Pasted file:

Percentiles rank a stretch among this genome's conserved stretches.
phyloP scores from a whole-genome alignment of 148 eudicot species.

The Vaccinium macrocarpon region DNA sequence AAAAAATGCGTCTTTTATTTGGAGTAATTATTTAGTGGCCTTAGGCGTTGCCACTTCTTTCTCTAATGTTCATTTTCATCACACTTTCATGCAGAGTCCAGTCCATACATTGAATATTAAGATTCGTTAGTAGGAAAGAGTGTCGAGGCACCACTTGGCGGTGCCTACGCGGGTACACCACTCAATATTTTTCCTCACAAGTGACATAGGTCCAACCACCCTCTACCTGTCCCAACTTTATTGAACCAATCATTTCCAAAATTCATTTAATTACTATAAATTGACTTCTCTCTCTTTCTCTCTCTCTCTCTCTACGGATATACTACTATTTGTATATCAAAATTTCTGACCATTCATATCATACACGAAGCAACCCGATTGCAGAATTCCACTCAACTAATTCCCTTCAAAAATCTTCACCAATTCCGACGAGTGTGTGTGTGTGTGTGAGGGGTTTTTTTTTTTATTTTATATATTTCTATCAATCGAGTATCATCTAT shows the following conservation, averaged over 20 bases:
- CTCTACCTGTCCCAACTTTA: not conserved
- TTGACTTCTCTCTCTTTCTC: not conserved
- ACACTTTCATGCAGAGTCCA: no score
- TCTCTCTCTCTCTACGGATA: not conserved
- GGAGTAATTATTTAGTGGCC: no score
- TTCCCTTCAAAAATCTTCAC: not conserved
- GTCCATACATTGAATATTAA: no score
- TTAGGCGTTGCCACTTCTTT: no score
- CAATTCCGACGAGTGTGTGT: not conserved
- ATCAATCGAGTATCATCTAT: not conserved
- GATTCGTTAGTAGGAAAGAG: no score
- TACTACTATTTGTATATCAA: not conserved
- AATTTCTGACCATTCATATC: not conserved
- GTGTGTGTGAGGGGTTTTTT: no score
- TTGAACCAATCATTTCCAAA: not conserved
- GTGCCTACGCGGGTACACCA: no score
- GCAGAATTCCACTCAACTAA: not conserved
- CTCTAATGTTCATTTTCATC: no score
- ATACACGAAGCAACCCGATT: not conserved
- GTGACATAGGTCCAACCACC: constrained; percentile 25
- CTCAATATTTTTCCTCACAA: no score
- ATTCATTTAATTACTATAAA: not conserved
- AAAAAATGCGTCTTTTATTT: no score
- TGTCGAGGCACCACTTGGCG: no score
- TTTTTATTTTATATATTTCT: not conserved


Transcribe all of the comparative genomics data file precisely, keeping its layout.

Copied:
Percentiles rank a stretch among this genome's conserved stretches.
phyloP scores from a whole-genome alignment of 148 eudicot species.

The Vaccinium macrocarpon region DNA sequence AAAAAATGCGTCTTTTATTTGGAGTAATTATTTAGTGGCCTTAGGCGTTGCCACTTCTTTCTCTAATGTTCATTTTCATCACACTTTCATGCAGAGTCCAGTCCATACATTGAATATTAAGATTCGTTAGTAGGAAAGAGTGTCGAGGCACCACTTGGCGGTGCCTACGCGGGTACACCACTCAATATTTTTCCTCACAAGTGACATAGGTCCAACCACCCTCTACCTGTCCCAACTTTATTGAACCAATCATTTCCAAAATTCATTTAATTACTATAAATTGACTTCTCTCTCTTTCTCTCTCTCTCTCTCTACGGATATACTACTATTTGTATATCAAAATTTCTGACCATTCATATCATACACGAAGCAACCCGATTGCAGAATTCCACTCAACTAATTCCCTTCAAAAATCTTCACCAATTCCGACGAGTGTGTGTGTGTGTGTGAGGGGTTTTTTTTTTTATTTTATATATTTCTATCAATCGAGTATCATCTAT shows the following conservation, averaged over 20 bases:
- CTCTACCTGTCCCAACTTTA: not conserved
- TTGACTTCTCTCTCTTTCTC: not conserved
- ACACTTTCATGCAGAGTCCA: no score
- TCTCTCTCTCTCTACGGATA: not conserved
- GGAGTAATTATTTAGTGGCC: no score
- TTCCCTTCAAAAATCTTCAC: not conserved
- GTCCATACATTGAATATTAA: no score
- TTAGGCGTTGCCACTTCTTT: no score
- CAATTCCGACGAGTGTGTGT: not conserved
- ATCAATCGAGTATCATCTAT: not conserved
- GATTCGTTAGTAGGAAAGAG: no score
- TACTACTATTTGTATATCAA: not conserved
- AATTTCTGACCATTCATATC: not conserved
- GTGTGTGTGAGGGGTTTTTT: no score
- TTGAACCAATCATTTCCAAA: not conserved
- GTGCCTACGCGGGTACACCA: no score
- GCAGAATTCCACTCAACTAA: not conserved
- CTCTAATGTTCATTTTCATC: no score
- ATACACGAAGCAACCCGATT: not conserved
- GTGACATAGGTCCAACCACC: constrained; percentile 25
- CTCAATATTTTTCCTCACAA: no score
- ATTCATTTAATTACTATAAA: not conserved
- AAAAAATGCGTCTTTTATTT: no score
- TGTCGAGGCACCACTTGGCG: no score
- TTTTTATTTTATATATTTCT: not conserved